CMP:  Although there are different forms of homogenization at work in the arts, there is scant validity in asserting that there’s a general global literary frame of mind. Would one say that Jelinek and Mathias Énard have homogeneous frames of mind? Or Howard Barker and Krasznahorkai? One could recite more examples but it would be tedious; it’s clear to the adventurous and idiosyncratic reader that Parks is mistaken. Art of any merit is unzeitgemäß in the sense of the term as it was conceptualized by Nietzsche. Whatever parallels or intersections there may be between writers of different cultures, a claim of increasing homogenization in literature elides what is different, alien, and foreign, even if it’s as subtle as nuances of perception. And to be similar in outlook is not in any way reassuring—that is one aspect of the universal humanistic disposition to be wary of, for it eschews or erases what is strange, unknown, and intractable in favor of a reactive idea of the human as some unchanging and permanently fixed monad. Thereby, anyone outside that concept of the human may be subject to ridicule, persecution, or worse, elimination.

AS:  Essentially, it’s a political question.

CMP:  Ultimately, yes, and the necessity of translation remains a fundamental cultural duty, but one hopefully informed by eros. It’s a philanthropic gesture, and more especially on the part of the translator than the publisher since the compensation is generally meager in comparison to the task and the time given to it. The translator’s art is sacrificial, more con amore than con i soldi. I as many other people rely on the gift of the translator for that encounter, and to be displaced or de-ranged, to have universal notions shattered is to recognize the fundamental ambiguity of the human, to see oneself as alien and mysterious and thus, hopefully, to welcome not being continuously reassured and to accept and embrace what is foreign.

AS: Another thing on my mind throughout this interview is the notion of ‘success’—in the US today, many assume they have a natural right to be successful, and they become disappointed and bitter when they’re not. But what is literature, if not adherence to the exigencies of the writing process—even when it doesn’t lead to the marketable work, but something that has the potential to pose entirely new questions about what putting words down on a page can mean. Could you talk a bit about Contra Mundum’s forthcoming publications this fall and winter?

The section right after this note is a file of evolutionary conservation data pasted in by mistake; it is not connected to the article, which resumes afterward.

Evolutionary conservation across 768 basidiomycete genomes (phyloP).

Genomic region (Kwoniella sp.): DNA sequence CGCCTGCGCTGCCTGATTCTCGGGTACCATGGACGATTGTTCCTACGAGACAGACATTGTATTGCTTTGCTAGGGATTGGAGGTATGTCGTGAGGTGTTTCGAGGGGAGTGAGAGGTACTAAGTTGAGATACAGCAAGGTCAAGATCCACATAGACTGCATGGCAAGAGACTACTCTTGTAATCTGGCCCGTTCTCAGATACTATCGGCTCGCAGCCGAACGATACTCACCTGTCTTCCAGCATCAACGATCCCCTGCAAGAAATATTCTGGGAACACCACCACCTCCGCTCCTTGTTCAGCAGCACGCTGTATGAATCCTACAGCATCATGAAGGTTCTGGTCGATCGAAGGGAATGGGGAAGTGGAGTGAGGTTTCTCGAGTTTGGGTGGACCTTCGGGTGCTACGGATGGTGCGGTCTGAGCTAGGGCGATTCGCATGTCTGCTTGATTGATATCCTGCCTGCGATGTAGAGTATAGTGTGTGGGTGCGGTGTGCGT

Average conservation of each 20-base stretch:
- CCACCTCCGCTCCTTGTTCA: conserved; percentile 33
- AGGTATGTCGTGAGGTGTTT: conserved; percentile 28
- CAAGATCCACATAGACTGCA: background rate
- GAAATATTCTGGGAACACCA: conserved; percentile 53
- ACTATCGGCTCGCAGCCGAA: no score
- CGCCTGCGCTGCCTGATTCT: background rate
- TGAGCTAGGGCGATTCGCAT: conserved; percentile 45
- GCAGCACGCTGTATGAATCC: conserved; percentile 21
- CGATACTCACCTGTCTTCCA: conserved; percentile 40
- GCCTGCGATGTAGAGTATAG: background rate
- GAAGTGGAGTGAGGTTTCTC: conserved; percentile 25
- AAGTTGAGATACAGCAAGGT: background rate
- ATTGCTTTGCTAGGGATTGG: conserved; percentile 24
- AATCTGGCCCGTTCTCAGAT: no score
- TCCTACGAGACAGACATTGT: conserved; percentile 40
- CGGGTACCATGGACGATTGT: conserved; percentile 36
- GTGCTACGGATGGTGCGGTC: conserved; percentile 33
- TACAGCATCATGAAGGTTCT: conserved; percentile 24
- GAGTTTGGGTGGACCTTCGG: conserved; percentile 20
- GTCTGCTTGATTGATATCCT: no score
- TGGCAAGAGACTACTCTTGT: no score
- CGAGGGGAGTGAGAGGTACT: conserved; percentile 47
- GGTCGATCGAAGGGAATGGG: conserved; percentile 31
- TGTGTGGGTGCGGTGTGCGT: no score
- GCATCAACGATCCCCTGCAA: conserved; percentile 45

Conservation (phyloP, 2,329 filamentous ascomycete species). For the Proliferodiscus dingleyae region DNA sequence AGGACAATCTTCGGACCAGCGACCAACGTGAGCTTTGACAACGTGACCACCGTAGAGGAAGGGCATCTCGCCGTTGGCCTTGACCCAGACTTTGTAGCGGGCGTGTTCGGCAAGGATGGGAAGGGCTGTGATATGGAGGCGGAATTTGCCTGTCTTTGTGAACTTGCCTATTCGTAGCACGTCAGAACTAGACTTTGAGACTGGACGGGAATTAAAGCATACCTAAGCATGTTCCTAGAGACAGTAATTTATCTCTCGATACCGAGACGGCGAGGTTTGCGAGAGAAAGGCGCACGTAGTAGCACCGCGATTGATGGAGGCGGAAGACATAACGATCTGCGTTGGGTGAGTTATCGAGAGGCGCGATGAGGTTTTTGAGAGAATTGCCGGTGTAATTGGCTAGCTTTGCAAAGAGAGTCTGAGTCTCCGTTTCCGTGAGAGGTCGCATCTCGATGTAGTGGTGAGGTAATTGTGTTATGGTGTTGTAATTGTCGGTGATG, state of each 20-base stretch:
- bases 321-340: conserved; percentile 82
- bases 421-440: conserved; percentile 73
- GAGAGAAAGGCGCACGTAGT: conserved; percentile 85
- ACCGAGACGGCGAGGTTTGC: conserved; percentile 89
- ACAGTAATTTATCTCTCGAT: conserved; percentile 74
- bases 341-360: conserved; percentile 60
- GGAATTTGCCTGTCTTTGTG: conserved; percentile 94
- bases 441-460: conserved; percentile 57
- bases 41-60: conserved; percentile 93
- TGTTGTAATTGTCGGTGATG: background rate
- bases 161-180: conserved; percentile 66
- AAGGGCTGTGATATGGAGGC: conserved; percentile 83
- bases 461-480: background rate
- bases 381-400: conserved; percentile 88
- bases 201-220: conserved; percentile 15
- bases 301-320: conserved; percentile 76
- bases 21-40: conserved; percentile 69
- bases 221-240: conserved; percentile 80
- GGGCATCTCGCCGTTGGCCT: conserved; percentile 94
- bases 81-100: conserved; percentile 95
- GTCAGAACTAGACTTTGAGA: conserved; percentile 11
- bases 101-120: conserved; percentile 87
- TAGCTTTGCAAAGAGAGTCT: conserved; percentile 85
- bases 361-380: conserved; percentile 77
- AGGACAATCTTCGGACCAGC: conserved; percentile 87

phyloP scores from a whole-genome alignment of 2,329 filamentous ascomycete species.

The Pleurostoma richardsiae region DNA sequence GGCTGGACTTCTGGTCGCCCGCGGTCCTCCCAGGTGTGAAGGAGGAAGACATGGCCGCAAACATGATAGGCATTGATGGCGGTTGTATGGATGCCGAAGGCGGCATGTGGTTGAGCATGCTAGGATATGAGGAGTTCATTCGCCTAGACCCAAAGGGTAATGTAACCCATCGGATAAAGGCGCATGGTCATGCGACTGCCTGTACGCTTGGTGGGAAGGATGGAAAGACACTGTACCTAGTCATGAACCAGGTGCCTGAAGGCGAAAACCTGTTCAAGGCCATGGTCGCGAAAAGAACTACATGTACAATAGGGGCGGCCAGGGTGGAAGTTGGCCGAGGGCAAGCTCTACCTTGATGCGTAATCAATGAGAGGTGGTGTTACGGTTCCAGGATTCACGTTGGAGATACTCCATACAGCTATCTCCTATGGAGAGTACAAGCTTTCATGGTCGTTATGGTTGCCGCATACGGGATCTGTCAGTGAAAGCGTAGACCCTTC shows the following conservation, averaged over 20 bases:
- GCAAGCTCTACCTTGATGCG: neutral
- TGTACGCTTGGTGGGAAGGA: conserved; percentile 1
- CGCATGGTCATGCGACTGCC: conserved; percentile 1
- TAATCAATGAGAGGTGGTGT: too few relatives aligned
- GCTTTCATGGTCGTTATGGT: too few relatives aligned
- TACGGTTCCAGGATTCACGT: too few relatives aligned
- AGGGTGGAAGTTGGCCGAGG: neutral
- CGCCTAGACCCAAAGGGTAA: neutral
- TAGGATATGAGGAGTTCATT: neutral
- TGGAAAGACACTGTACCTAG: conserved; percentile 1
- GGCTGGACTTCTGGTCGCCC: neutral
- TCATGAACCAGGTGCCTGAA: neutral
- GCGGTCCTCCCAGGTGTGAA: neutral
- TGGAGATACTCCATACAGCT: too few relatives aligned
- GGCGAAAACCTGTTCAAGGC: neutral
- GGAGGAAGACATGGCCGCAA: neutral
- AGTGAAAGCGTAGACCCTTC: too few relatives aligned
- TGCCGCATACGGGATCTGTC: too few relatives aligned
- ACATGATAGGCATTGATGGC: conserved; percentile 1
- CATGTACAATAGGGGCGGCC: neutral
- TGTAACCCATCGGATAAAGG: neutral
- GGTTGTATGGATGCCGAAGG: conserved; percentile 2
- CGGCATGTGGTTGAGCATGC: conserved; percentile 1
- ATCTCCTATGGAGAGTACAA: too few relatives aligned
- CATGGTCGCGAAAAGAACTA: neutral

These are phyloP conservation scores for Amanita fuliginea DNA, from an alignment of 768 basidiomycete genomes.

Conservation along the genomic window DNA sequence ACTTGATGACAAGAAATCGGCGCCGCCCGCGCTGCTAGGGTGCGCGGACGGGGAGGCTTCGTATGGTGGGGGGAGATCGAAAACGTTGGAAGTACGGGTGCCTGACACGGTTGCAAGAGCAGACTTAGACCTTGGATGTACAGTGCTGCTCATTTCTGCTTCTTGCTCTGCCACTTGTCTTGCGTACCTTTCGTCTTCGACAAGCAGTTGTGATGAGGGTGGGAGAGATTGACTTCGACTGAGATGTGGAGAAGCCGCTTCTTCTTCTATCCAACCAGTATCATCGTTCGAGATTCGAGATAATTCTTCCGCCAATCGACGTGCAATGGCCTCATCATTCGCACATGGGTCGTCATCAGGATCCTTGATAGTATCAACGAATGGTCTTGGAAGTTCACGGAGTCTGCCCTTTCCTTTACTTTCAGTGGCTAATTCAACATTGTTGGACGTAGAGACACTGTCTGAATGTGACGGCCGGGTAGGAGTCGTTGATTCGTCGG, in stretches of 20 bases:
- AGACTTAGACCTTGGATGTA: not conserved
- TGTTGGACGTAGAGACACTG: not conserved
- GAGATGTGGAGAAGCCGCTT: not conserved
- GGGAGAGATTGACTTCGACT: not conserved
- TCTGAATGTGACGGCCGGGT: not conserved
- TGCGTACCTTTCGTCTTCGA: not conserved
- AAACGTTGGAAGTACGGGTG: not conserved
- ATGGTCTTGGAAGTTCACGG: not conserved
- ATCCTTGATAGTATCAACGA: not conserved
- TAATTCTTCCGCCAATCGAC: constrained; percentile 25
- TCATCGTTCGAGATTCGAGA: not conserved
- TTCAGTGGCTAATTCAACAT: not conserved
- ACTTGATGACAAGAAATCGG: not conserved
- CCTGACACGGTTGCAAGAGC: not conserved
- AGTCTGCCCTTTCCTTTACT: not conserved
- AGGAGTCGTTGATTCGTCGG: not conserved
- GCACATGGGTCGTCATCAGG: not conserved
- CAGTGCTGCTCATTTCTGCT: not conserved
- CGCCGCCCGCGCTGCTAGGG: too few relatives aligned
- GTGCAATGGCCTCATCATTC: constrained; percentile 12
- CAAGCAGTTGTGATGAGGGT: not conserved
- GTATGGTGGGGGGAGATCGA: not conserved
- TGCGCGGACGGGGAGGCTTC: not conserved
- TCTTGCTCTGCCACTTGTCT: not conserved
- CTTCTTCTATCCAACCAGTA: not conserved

CMP: What’s on the immediate horizon for us is the world premiere of Pessoa’s Philosophical Essays, a series of texts extracted from the Pessoa Archive that have essentially never seen the light of day. As a director who worked with some of the most renowned film artists of the 20th century, Elio Petri should need no introduction, but he remains a relative obscurity here in America. Our edition of his Writings on Cinema and Life should hopefully, at least in part, ameliorate that. To coincide with Richard Foreman’s forthcoming production at the Public Theater, we’ll be publishing his Plays with Films, and then there’s Blanqui’s Eternity by the Stars, a book of essays by and on Robert Kelly, the selected poems of Emilio Villa, and a few surprises we’re working out—it’s the winter solstice, so we’d like to present our readers with whatever unexpected gifts we can.

A press’s survival is contingent upon the practical necessity of having current readers, and we certainly want a devoted readership for our books, which is more valuable than what is commonly understood by ‘success.’ What we have here is a certain absolutely vital force … Like any other craftsman, though, a writer should be able to survive and live from his or her work, especially if they are entirely devoted to it. Yet writing, as most art, is considered to be essentially superfluous. Who is an artist before a surgeon? Or a scientist? But the fact that tyrants and political forces of every age have been threatened by art again and again, condemned it as degenerate or poisonous, and have silenced, brutalized, or murdered artists because of their work only serves to illustrate how significant art is, that it is our one greatest power. I would even go so far as to say that the tyrant ‘understands’ art more than the devotee, for the latter is generally too ‘pious’ and adoring, almost like a simple-minded believer overwrought by faith who simply loves and finds everything ‘great,’ whereas the former suffers the transformative threat of art more, is even endangered by it, hence their terror. It is the Platonic fear of art’s power over the ‘soul.’ And the fear of the destruction of the polis, but destruction only leads to new creations. Art is the life force, the vital breath that sustains us in the midst of our most excruciating trials.

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Andrea Scrima

Andrea Scrima is the author of A Lesser Day (Spuyten Duyvil, 2nd ed. 2018); the German edition (Wie viele Tage) was published by Literaturverlag Droschl, Graz, Austria in 2018. The German edition of her second book, Like Lips, Like Skins, will also be published by Droschl in the fall of 2021. Scrima has works in several anthologies, including Wreckage of Reason (Spuyten Duyvil) and Strange Attractors (University of Massachusetts Press). She is the recipient of a writer's fellowship from the Berlin Senate for Cultural Affairs and writes a monthly column for 3 Quarks Daily. She is editor-in-chief of the online literary magazine StatORec.


The Brooklyn Rail

DEC 12-JAN 13